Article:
Classification ( SVMs / Kernel method)

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# Classification ( SVMs / Kernel method) - PowerPoint PPT Presentation

Classification ( SVMs / Kernel method). LP versus Quadratic programming. LP: linear constraints, linear objective function LP can be solved in polynomial time. In QP, the objective function contains a quadratic form. For +ve semindefinite Q, the QP can be solved in polynomial time.

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### Classification (SVMs / Kernel method)

Bafna/Ideker

LP: linear constraints, linear objective function

LP can be solved in polynomial time.

In QP, the objective function contains a quadratic form.

For +ve semindefinite Q, the QP can be solved in polynomial time

Bafna/Ideker

Margin of separation
• Suppose we find a separating hyperplane (, 0) s.t.
• For all +ve points x
• Tx-0>=1
• For all +ve points x
• Tx-0 <= -1
• What is the margin of separation?

Tx- 0=1

Tx- 0=0

Tx- 0=-1

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Separating by a wider margin
• Solutions with a wider margin are better.

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Separating via misclassification
• In general, data is not linearly separable
• What if we also wanted to minimize misclassified points
• Recall that, each sample xi in our training set has the label yi{-1,1}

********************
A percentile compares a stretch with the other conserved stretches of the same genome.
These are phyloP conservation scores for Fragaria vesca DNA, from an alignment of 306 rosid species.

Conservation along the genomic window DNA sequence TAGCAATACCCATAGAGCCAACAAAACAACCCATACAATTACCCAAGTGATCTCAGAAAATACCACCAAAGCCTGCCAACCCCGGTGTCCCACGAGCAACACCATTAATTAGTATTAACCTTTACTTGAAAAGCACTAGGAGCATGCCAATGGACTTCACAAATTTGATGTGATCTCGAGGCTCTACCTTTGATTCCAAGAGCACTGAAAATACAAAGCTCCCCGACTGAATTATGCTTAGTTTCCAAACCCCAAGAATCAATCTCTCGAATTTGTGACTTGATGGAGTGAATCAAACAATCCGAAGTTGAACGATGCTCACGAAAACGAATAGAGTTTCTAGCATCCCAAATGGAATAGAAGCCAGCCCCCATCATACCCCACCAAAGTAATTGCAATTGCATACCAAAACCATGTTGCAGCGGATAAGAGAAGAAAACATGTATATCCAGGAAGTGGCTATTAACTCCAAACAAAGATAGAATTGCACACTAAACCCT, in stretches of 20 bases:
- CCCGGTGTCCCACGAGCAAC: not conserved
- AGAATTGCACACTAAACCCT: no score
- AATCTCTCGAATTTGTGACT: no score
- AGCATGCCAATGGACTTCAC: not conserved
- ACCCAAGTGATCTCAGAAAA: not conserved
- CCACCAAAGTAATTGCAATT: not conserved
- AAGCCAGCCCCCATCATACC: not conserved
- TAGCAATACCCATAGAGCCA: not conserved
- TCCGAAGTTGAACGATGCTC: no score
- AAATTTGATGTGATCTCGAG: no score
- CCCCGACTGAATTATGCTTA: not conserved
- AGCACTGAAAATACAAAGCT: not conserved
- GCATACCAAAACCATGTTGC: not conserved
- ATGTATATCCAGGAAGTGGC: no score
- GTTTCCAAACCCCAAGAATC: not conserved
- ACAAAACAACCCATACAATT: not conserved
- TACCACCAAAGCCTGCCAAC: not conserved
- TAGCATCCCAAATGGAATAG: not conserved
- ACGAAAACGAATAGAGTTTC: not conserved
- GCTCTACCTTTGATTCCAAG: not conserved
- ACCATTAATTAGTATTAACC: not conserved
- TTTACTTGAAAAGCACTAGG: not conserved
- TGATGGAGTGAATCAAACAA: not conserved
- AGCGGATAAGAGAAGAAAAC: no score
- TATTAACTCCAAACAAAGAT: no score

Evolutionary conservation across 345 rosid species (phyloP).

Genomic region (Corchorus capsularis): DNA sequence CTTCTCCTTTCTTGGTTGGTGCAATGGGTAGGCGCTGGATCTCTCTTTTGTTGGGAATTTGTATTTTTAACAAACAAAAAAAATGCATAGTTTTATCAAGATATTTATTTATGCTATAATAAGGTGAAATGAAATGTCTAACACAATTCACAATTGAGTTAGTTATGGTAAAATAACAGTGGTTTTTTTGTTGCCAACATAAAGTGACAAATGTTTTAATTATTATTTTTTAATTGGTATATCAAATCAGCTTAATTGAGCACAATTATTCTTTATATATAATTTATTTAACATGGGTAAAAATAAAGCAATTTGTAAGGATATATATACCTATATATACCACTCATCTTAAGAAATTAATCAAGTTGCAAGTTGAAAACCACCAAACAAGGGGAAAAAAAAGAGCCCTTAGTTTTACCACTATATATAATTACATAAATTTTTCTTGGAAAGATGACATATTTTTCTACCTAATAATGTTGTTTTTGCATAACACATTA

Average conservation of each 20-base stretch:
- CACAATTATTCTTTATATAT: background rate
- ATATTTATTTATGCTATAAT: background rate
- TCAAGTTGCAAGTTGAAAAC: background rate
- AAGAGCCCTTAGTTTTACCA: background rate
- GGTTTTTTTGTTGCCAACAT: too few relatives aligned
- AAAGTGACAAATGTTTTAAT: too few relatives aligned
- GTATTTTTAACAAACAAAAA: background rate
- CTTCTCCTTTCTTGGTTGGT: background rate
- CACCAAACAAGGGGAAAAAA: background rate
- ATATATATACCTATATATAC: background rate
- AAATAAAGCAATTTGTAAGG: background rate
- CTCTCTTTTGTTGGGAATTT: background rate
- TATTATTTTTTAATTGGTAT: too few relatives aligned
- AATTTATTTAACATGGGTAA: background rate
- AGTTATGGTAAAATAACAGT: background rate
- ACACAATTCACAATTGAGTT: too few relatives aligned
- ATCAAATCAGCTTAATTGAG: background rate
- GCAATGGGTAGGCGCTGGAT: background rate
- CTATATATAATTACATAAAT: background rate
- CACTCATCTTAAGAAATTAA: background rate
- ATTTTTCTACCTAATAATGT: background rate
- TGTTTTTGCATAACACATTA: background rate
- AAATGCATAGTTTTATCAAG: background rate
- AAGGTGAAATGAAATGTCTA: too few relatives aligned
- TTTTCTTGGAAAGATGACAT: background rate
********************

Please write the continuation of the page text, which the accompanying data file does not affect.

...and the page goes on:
• For each point i, yi(Txi-0) should be positive
• Define i >= max {0, 1- yi(Txi-0) }
• If i is correctly classified ( yi(Txi-0) >= 1), and i = 0
• If i is incorrectly classified, or close to the boundaries i > 0
• We must minimize ii

Bafna/Ideker

Support Vector machines (wide margin and misclassification)
• Maximimize margin while minimizing misclassification
• Solved using non-linear optimization techniques
• The problem can be reformulated to exclusively using cross products of variables, which allows us to employ the kernel method.
• This gives a lot of power to the method.

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Lagrangian relaxation
• Goal
• S.t.
• We minimize

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Simplifying
• For fixed  >= 0,  >= 0, we minimize the lagrangian

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Substituting
• Substituting (1)

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Classification using SVMs
• Under these conditions, the problem is a quadratic programming problem and can be solved using known techniques
• Quiz: When we have solved this QP, how do we classify a point x?

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The kernel method
• The SVM formulation can be solved using QP on dot-products.